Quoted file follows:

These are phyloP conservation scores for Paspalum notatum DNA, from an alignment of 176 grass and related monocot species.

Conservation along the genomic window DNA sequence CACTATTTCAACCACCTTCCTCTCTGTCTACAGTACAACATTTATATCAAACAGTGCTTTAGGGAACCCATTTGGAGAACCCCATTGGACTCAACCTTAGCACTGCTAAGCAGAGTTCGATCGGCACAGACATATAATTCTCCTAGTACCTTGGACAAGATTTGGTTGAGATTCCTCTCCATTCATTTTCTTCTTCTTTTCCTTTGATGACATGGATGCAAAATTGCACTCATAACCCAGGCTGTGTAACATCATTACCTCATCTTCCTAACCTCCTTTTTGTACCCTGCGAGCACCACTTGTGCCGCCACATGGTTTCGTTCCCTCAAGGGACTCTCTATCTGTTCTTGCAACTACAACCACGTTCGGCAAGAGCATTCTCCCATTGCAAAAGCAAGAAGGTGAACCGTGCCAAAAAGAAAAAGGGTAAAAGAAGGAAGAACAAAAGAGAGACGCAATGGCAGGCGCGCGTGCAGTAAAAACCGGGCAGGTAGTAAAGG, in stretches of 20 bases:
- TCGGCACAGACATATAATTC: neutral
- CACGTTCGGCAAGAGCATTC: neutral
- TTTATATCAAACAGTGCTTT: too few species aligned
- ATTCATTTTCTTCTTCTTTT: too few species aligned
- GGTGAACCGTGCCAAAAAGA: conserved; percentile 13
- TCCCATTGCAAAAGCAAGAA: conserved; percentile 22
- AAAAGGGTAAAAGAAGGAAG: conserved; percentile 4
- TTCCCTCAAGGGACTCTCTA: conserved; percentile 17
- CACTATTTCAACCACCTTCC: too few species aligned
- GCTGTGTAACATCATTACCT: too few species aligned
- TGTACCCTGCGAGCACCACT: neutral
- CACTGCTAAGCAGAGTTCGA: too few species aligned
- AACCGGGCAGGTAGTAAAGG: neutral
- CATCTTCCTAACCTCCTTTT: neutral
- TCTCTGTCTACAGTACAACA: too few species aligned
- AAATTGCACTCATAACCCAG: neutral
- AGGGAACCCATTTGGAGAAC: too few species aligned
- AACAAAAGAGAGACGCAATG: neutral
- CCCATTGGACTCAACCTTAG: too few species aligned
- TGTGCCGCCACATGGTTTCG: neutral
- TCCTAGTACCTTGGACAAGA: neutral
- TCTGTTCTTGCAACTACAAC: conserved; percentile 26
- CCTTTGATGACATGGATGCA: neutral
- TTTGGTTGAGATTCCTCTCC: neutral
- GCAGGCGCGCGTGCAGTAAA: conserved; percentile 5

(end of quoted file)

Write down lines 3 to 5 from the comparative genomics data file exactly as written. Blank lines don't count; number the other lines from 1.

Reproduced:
- TCGGCACAGACATATAATTC: neutral
- CACGTTCGGCAAGAGCATTC: neutral
- TTTATATCAAACAGTGCTTT: too few species aligned